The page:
Madison County Associate Judge Clarence Harrison on July 21 certified a class action over charges on partial mortgage payments in a case against AAMG.
Borrower Cassandra Williams, represented by Stephen Tillery, sued AAMG over an $18.49 charge
Harrison estimated the ranks of the class in the thousands.
He had expressed his intention to certify a class action at a hearing in April.
"I'm not overly impressed at how factually intensive this case is," he said then.
AAMG, now a unit of Citi Mortgage, claims it properly charged five percent of a full monthly payment upon receiving partial payment.
Williams claims AAMG should have charged five percent of the unpaid portion.
At the hearing, Tillery offered an example of a borrower with a $500 note who sends in $400.
"Our position is that the late charge must be calculated as five percent of one hundred dollars, that portion of the full monthly payment that is overdue," he said.
For AAMG, Sarah Wolff of Chicago said, "Their definition of payment is a transfer of any amount of money. The definition of a payment is payment of the principal and interest due for the month."
Harrison said, "Regardless of the merits of your argument, isn't it the same argument with regard to all the members of the class?"
Wolff said yes.
Harrison said he would certify the class, and he followed with an order finding the facts essentially undisputed and common to all.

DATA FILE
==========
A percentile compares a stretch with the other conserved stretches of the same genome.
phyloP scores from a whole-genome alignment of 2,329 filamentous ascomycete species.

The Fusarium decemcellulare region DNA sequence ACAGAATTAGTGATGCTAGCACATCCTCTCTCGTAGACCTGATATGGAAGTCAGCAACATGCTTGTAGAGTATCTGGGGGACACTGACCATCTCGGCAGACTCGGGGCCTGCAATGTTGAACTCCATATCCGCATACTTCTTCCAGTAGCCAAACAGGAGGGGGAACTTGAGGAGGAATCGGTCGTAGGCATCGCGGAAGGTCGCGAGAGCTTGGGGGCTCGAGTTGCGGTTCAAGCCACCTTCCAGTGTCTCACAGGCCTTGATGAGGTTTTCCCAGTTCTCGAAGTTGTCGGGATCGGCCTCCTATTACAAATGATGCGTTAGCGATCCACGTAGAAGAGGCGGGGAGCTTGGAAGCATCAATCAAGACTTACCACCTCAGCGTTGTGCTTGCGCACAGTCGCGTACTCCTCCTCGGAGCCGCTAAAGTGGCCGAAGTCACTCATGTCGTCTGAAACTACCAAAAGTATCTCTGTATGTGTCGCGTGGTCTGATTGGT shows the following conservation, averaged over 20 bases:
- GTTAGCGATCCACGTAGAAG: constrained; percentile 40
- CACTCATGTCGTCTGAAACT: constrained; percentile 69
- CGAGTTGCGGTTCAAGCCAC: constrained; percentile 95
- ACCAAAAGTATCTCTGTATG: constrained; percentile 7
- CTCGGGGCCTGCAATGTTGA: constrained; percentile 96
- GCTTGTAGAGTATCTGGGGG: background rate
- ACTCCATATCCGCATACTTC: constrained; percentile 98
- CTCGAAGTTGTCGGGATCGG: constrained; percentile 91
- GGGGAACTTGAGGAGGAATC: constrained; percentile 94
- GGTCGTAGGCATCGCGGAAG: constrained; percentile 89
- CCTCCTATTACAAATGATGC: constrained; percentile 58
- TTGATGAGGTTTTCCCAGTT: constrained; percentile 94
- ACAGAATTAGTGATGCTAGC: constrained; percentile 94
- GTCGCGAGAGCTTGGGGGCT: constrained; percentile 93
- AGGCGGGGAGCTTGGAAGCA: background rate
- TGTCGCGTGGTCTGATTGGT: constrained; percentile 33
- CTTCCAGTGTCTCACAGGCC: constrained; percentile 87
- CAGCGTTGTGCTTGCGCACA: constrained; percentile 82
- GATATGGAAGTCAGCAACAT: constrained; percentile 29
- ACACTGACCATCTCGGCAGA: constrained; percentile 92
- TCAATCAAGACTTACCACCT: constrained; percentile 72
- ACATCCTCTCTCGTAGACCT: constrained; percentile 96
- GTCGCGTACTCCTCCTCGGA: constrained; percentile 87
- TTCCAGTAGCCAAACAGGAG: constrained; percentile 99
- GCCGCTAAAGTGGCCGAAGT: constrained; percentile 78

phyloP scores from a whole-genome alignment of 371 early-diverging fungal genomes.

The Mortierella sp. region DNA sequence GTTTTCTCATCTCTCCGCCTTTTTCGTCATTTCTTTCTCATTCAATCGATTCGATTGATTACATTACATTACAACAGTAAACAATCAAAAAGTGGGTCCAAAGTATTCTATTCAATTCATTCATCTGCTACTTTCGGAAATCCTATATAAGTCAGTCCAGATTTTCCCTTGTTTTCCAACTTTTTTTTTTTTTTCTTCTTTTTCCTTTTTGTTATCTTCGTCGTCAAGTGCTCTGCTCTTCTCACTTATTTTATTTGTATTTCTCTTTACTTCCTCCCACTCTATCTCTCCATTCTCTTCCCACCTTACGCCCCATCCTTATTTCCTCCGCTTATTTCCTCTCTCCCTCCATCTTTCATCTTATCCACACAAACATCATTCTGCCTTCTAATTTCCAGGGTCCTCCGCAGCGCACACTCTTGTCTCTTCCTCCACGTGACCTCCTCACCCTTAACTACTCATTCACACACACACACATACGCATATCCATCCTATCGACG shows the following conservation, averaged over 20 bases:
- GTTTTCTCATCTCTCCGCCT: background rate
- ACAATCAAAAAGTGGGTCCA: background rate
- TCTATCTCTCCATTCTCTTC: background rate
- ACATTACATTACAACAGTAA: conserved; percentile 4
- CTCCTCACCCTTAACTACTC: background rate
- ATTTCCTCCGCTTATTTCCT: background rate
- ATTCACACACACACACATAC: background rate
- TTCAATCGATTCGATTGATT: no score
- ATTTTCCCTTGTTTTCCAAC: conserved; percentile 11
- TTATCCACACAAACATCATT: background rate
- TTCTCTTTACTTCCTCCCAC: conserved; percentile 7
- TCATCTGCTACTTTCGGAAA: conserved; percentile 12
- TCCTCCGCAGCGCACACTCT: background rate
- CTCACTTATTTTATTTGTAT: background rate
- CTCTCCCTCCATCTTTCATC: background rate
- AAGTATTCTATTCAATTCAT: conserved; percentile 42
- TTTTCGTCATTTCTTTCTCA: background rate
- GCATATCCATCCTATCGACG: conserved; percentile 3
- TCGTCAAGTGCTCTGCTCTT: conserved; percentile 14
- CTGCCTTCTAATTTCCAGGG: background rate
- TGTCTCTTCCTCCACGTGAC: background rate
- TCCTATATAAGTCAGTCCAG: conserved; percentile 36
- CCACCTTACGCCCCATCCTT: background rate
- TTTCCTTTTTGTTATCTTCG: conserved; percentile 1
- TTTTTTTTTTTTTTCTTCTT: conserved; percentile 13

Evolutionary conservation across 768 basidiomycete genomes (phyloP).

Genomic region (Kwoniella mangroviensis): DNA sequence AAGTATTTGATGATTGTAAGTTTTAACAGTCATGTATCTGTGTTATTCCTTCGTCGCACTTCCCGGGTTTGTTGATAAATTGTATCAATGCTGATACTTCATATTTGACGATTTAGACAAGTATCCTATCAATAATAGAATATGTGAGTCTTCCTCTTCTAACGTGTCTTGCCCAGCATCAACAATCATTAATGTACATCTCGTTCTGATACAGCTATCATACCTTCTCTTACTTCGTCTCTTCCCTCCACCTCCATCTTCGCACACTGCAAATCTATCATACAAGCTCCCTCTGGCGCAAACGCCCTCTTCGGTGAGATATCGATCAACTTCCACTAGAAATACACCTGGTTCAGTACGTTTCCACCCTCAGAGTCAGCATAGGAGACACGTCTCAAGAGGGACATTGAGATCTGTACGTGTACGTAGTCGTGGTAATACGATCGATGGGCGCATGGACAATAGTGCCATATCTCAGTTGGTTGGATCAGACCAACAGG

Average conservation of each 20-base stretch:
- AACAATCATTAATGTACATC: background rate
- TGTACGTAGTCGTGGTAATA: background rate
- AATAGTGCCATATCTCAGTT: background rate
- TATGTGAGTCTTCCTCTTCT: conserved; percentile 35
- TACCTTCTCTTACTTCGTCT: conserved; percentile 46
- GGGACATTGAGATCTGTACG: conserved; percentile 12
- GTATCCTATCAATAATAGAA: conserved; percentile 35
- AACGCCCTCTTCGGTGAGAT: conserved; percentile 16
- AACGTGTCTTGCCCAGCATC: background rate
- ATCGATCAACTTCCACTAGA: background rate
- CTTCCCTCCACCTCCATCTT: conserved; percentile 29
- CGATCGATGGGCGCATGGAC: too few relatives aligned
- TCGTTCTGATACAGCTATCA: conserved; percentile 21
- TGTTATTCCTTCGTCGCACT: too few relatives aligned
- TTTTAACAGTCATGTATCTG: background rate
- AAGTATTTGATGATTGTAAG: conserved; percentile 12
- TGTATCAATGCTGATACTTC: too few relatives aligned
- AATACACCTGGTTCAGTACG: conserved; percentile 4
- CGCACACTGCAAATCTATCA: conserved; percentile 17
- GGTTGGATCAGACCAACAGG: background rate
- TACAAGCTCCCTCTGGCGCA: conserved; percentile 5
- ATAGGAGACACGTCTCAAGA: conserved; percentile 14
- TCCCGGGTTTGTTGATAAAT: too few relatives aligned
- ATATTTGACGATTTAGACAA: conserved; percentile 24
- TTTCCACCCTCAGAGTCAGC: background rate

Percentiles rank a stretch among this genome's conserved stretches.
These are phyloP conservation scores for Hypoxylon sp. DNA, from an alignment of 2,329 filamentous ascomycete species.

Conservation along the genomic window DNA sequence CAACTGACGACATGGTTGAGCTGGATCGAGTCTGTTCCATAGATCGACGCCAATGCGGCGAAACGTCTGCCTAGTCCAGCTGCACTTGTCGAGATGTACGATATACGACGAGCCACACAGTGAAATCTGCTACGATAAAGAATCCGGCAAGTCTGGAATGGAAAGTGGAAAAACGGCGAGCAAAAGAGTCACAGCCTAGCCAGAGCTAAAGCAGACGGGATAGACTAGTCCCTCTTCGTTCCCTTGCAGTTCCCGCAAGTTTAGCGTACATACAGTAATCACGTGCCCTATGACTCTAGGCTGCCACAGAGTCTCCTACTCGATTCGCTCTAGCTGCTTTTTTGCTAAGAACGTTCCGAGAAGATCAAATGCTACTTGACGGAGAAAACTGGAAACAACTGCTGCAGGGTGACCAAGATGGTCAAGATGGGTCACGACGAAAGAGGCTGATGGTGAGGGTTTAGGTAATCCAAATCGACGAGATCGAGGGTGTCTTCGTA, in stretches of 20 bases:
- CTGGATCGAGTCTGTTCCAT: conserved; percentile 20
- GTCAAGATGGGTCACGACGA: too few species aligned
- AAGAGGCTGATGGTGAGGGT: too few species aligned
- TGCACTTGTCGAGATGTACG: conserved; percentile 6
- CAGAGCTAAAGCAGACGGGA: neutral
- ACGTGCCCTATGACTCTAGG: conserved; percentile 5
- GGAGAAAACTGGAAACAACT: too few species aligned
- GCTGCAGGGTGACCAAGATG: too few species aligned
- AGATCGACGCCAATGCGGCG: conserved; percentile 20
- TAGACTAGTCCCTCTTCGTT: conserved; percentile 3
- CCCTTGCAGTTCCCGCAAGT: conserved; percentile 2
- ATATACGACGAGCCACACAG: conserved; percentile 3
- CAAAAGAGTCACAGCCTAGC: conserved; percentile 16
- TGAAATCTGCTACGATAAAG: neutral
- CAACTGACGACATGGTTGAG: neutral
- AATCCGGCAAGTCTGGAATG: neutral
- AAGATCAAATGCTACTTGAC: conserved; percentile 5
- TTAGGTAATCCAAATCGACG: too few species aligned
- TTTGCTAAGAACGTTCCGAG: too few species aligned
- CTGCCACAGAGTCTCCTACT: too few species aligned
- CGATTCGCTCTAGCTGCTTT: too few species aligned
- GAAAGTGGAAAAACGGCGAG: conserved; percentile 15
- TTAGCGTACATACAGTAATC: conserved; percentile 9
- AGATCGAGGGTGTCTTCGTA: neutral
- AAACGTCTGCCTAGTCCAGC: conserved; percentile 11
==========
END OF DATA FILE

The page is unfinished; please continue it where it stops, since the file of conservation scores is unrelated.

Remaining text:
"By definition, all members of plaintiff's proposed class have notes with identical late charge provisions that require the note holder to calculate late charges as a percentage of the borrower's overdue payment," he wrote.
"Also by definition, all members of plaintiff's proposed class submitted a timely partial payment on which AAMG assessed a late charge," he wrote.
He wrote that if Williams interprets the contract correctly, the class can recover under breach of contract or unjust enrichment.
"If plaintiff's contract interpretation is incorrect, plaintiff concedes that both theories necessarily fail and the lawsuit ends," he wrote.
He branded as implausible AAMG's claim that differences among individual mortgages under laws of 50 states created ambiguity.
"When taken to its logical conclusion, the entire mortgage industry collapses, as each individual transaction becomes a 'tailored suit' that is unique to each borrower despite
millions of loans with the same language used in the same manner nationwide," he wrote.
"The court finds that the late payment provision is not ambiguous and must have the same consistent and objective meaning that does not vary by state or contract," he wrote.
Harrison rejected AAMG's bid to block class action by invoking the voluntary payment defense.
He wrote that if the defense applies, it applies in the same manner to all.
He appointed Tillery and Michael Klenov, also of Korein Tillery, as class counsel.
He directed them and AAMG's counsel to propose schedules for briefs and discovery.
He had stayed AAMG's discovery on Williams pending his decision on class certification.
On July 27, Harrison said it was the first class he certified in a contested case.
He said he might have certified other classes in the process of approving settlements.